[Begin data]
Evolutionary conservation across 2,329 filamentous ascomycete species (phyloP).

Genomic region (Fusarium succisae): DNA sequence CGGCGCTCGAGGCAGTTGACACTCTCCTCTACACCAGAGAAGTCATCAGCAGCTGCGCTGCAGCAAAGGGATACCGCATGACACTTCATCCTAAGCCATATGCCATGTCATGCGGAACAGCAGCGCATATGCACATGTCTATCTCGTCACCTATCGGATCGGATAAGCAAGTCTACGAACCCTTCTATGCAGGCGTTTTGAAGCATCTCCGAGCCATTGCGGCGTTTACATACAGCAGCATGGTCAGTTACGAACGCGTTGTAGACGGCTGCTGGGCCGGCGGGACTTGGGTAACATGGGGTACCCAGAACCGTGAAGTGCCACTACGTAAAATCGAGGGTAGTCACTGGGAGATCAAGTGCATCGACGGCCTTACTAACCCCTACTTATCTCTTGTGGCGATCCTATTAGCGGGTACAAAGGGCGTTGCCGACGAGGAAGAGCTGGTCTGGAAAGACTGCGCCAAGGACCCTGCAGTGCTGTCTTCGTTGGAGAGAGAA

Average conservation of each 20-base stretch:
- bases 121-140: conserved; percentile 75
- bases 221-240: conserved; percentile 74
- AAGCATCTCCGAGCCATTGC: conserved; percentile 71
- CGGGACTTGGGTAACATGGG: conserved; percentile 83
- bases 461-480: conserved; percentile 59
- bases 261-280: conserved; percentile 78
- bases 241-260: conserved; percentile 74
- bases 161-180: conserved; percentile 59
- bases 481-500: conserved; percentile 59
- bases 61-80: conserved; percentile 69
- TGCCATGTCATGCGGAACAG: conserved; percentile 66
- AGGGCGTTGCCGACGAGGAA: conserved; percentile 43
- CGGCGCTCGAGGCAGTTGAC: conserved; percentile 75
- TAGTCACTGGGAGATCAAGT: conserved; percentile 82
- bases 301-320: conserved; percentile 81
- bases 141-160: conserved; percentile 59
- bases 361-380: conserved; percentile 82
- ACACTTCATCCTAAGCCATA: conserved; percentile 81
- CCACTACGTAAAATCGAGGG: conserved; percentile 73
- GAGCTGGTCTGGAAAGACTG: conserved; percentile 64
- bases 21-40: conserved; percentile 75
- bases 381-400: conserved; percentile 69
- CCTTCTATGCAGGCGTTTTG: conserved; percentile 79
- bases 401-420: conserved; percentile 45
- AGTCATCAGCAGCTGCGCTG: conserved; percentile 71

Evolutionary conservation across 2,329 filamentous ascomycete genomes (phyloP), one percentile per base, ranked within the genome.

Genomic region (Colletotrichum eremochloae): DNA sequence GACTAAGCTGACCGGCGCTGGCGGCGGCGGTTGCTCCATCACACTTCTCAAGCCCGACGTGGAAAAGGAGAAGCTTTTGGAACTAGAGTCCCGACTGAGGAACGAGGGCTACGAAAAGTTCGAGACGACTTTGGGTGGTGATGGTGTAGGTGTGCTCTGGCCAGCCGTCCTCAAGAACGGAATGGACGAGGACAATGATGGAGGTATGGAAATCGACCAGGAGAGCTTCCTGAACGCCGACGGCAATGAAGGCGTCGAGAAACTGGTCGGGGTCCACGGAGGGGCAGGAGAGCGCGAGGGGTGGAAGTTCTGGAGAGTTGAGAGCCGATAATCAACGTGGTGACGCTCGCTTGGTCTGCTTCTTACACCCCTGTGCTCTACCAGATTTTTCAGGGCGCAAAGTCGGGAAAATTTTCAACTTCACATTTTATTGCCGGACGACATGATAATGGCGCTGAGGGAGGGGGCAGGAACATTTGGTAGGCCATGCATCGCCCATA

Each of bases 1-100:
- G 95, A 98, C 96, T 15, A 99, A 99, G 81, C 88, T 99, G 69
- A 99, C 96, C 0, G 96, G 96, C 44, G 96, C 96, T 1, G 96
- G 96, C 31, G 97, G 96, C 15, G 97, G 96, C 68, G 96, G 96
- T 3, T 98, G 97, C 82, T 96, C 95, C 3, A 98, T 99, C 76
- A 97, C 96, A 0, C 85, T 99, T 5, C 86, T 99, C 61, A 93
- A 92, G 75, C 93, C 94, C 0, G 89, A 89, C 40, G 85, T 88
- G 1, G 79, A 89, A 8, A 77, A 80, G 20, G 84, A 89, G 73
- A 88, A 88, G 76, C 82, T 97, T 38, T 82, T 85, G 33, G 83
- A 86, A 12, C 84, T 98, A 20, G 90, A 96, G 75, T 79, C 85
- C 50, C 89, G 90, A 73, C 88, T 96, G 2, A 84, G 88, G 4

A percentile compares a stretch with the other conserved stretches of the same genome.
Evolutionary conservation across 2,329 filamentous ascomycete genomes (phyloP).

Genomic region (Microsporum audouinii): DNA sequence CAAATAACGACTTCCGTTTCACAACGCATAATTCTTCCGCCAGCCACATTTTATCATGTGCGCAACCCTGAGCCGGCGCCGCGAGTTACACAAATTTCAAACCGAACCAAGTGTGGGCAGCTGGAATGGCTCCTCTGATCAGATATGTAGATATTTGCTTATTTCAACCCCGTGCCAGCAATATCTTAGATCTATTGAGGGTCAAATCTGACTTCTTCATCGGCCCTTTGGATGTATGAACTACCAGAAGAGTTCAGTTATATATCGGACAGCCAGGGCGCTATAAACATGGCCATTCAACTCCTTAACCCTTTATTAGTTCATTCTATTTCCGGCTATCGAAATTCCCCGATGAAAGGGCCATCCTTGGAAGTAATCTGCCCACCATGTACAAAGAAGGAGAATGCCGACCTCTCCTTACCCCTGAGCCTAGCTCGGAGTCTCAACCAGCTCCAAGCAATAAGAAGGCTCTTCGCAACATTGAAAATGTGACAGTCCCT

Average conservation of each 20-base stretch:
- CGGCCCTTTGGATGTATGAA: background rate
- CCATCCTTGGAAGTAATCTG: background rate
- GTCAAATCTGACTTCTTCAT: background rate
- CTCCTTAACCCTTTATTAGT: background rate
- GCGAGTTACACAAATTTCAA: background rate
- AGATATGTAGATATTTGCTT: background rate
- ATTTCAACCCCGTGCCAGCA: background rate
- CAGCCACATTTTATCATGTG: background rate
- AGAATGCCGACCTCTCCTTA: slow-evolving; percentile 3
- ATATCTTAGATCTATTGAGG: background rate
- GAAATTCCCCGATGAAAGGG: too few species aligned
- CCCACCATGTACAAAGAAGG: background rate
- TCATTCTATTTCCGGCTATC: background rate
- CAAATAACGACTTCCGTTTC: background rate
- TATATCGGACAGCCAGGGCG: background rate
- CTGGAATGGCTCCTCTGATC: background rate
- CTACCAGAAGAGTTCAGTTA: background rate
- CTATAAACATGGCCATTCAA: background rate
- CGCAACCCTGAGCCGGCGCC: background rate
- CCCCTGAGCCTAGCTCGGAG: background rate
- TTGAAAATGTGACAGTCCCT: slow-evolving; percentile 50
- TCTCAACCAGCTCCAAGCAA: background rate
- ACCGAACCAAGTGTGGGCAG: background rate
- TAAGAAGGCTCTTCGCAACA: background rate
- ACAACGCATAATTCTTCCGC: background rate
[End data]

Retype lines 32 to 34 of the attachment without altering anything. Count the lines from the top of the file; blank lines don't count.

- G 95, A 98, C 96, T 15, A 99, A 99, G 81, C 88, T 99, G 69
- A 99, C 96, C 0, G 96, G 96, C 44, G 96, C 96, T 1, G 96
- G 96, C 31, G 97, G 96, C 15, G 97, G 96, C 68, G 96, G 96